English / American Literature

American Literature

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Autor:  anton  24 April 2011
Tags:  American,  Literature
Words: 875   |   Pages: 4
Views: 373

Writing Assignment II

Scholars have long pointed out Puritans in American literature for hundreds of years. They rest on ambition, hard work, and an intense striving for success. Although individual Puritans could not know, in strict theological terms, whether they were "saved" and among the elect who would go to heaven; Puritans tended to feel that earthly success was a sign of election. Wealth and status were sought not only for themselves, but as welcome reassurances of spiritual health and promises of eternal life. The Puritans interpreted all things and events as symbols with deeper spiritual meanings, and felt that in advancing their own profit and their community's well-being, they were also furthering God's plans. They did not draw lines of distinction between the secular and religious spheres, but instead all life was an expression of the divine will. In recording ordinary events to reveal their spiritual meaning, Puritan authors commonly cited the Bible, chapter and verse. Like most Puritans, they interpreted the Bible literally. William Bradford, Mary Rowlandson and Cotton Mather are among three puritan authors who should be discussed and compared when dealing with Puritan/American literature.

William Bradford was elected governor of Plymouth in the Massachusetts Bay Colony shortly after the Separatists landed. He was a deeply religious and self-educated man who had learned several languages. His participation in the Mayflower voyage to Plymouth, and his duties as governor, made him ideally suited to be the first historian of his colony. His history, Of Plymouth Plantation (1651), is a clear and compelling account of the colony's beginning.

Bradford also recorded the first document of colonial self-governance in the English New World, the "Mayflower Compact," drawn up while the Pilgrims were still on board ship. The compact was a precursor of the Declaration of Independence which came nearly 150 years later. Puritans disapproved of such amusements as dancing and card-playing, which were associated with ungodly persons and immoral living. Reading or writing books not on the topic of God or daily life also fell into this category. Bradford poured his tremendous energies into nonfiction and religious genres: poetry, sermons, theological pieces, and histories. His intimate diaries and meditations record the rich inner lives of these meditative and intense people.

The earliest woman writer of note is Mary Rowlandson, a minister's wife who gives a clear, moving account of her 11-week captivity by Indians during an Indian massacre in 1676. As a typical Puritan writer would, Rowlandson chose to write about God, religious beliefs, and her hardships. After the death of her child Rowlandson thanked God for preserving her. This statement clearly reveals her faith in God’s will. In the narrative she also describes her daily life as a captured woman. Rowlandson writes that she was “calling for my pay,” after she made a shirt for one of the Indians. After that, she was called again to perform the same task and was paid a knife.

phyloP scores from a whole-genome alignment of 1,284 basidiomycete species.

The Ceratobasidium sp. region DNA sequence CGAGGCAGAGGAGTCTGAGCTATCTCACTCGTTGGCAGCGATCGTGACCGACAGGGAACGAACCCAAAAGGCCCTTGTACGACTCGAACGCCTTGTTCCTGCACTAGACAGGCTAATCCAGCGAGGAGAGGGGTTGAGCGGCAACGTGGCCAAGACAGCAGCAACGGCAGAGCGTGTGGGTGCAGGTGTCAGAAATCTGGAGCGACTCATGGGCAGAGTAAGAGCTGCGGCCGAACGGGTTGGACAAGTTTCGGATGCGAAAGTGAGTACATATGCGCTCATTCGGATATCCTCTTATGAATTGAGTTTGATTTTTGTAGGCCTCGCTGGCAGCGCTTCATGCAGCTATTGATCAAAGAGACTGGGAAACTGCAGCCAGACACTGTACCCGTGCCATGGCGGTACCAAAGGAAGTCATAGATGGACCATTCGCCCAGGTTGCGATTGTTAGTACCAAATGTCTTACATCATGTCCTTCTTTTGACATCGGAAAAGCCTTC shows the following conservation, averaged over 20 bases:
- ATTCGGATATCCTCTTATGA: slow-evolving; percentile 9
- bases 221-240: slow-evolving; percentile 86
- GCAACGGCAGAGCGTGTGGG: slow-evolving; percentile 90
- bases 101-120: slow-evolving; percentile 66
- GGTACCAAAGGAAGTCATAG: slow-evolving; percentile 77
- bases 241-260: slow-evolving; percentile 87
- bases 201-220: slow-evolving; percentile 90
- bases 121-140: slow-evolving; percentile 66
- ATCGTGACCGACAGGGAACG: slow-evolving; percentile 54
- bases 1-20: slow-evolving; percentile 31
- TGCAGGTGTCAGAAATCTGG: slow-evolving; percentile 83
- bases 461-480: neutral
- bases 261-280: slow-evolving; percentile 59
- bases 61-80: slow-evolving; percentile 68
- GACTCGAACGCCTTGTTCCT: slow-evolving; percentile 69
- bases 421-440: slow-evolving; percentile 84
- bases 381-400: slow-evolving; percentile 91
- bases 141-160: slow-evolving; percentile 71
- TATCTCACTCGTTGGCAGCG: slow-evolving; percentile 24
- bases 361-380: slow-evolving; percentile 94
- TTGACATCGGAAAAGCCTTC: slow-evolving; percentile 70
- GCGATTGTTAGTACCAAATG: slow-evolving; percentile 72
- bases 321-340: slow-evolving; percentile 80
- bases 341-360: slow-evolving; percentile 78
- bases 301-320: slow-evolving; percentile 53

Like the puritans, Rowlandson uses a plain style of writing. The language she uses is uncomplicated and easy to understand. She dose not use references to other books except the bible. She also compares her experiences to the bible. Such writings as Rowlandson produced are usually domestic accounts requiring no special education. Rowlandson’s literature benefits from its homey realism and common-sense wit; and differs greatly from other haughty male writers of her time.

New England colonial literature would not be complete without mentioning Cotton Mather. The third in the four-generation Mather dynasty of Massachusetts Bay, he wrote at length of New England in over 500 books and pamphlets. Mather's 1702 Magnalia Christi Americana is his most ambitious work which thoroughly records the settlement of New England through a series of biographies. Mather's distinguishing literary characteristic is the degree to which he merges history and autobiography. Certain elements of Mather's approach to church history, for example, can be found in the numerous models he used, among them Bradford. But whereas Bradford's Of Plymouth Plantation is written in a modest and self-sacrificing manner one associates with the Puritan’s lifestyle, Mather constantly intervenes, forcing his own voice upon the reader. Such obtrusiveness makes sense if one realizes that Mather's real interest lies not only in conveying the facts of men's lives but also turning those facts into helpful examples that gives him a real sense of responsibility in God’s world. In this regard, it may be useful to compare Mather's self-presentation with that of Rowlandson, whose wilderness ordeal also spoke of New England's beneficial opportunities and prosperity. Mather’s complex writing style is what makes him so fascinating. His enthusiasm for writing, education and sharing his works with others makes up for his arrogance.

All three authors have benefited American literature for hundreds of years and will continue influencing classrooms for years to come. They all have very unique writing styles and their motives or purposes for publishing their works are different as well. Whatever their reasoning, one thing is for sure, Nothing, but nothing happens in God’s world by mistake. The Bible is the heavenly director and God’s message must be passed on for generations to come for divine intervention. That is their shared prupose.

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